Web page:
Near our home, we have access to an expansive waterfall chain. This large set of waterfalls is in Hamilton and is an offshoot of the well-known Bruce Trail in Ontario! Along this waterfall chain, hikers set out to reach several falls (namely, the upper falls)—and get the opportunity to walk up a rocky riverbed to reach them. Griffin and I have hiked this chain a few times but never in the summer. So, this weekend, we decided to try it out!
"WEATHER APPROPRIATE EXTRAS"
Equipped with sunscreen, bathing suits, a microfibre travel towel, baseball caps, cloth masks, and sunglasses, we were ready to go!! I honestly had such a fun time: I am a sucker for hot weather. It was a real scorcher though, and by 9 am, it was whopping 27 °C. Griffin wore pants and was a little overheated but trudging through the river was seriously the perfect way to help keep us cool.
As always, we wore our hiking boots. We also made sure to bring an extra set of shoes to switch out of once we were done our hike. Comfy feet are happy feet. (TIP: do not purchase hiking boots if they are not waterproof; even if you are not river hiking specifically, there’s always a chance of encountering wet weather or terrain.) Check out Kaitlyn's blog post on packing for a day hike for more info on what to bring with you on your adventures!
We got up early to beat some of the crowds and some of the heat. Avoiding both things meant that we did not have to wear our thick cloth masks in the beaming sun. Like I said, it was a real scorcher this weekend. I have found that changing the timing of some of my outdoor activities has helped me to avoid coming into contact with other people in the midst of this global health crisis—and will probably help us tremendously as we move into the more popular summer months.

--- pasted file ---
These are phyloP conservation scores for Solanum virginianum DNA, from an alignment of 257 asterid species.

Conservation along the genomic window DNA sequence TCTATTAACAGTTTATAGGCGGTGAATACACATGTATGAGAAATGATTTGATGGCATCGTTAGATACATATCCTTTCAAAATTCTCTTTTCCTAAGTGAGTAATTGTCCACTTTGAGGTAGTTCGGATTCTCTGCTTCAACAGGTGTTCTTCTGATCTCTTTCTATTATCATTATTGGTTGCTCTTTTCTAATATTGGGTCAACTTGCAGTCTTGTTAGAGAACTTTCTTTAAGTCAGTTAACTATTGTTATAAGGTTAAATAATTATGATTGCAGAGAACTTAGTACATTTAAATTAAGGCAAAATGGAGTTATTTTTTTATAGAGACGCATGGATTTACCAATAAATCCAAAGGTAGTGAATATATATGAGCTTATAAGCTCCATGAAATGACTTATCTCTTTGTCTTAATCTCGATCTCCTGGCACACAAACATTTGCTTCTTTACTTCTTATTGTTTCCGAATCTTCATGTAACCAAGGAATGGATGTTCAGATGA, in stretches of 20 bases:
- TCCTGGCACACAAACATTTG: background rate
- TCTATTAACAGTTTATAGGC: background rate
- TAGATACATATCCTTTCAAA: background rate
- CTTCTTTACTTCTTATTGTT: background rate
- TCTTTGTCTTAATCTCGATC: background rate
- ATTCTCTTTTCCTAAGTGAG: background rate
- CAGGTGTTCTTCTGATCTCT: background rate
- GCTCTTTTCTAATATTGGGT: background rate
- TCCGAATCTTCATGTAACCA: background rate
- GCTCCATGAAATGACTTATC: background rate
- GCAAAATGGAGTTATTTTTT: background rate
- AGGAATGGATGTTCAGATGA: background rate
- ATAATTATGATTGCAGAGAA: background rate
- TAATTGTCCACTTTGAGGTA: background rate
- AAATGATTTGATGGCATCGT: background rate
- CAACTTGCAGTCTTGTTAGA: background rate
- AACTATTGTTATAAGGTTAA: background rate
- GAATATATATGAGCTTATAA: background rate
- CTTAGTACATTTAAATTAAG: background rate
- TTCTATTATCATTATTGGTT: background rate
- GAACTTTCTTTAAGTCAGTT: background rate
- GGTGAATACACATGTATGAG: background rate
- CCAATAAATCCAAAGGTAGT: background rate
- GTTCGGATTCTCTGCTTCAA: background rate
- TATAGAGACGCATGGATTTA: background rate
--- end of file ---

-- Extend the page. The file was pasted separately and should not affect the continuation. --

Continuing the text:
Part of Bruce Trail runs through a golf course in Hamilton. The trailhead for the waterfall chain sits just adjacent to one of the course’s holes and is extremely easy to find once you have walked this portion of Bruce Trail once or twice (via Chedoke Radial Trail). There was ample parking for us at the clubhouse, despite all the early morning golfers, and we were even able to snag a spot for our car closer to the trail head.
A beautiful meadow sits just before the path leading down to the riverbed and helps to mark the beginning of your trek. Once you can locate the path down to the river, you will find yourself in a canyon-like area. In this canyon, Griffin and I realized just how hot the hike would be and got to moving through the very shallow water ASAP!
After only a couple minutes of river “walking,” the trail then opens to some more serious boulders. To get to the pools of the lower falls, you must climb these rocks. There is no other option. It is quite easy, but if it is not what one was expecting, I could see a lot of people turning around at this point. There is another trail that takes hikers up above the canyon for a bird’s eye view of each of the falls, and I think that works well as an alternative to those unable or unwilling to climb up through the riverbed itself.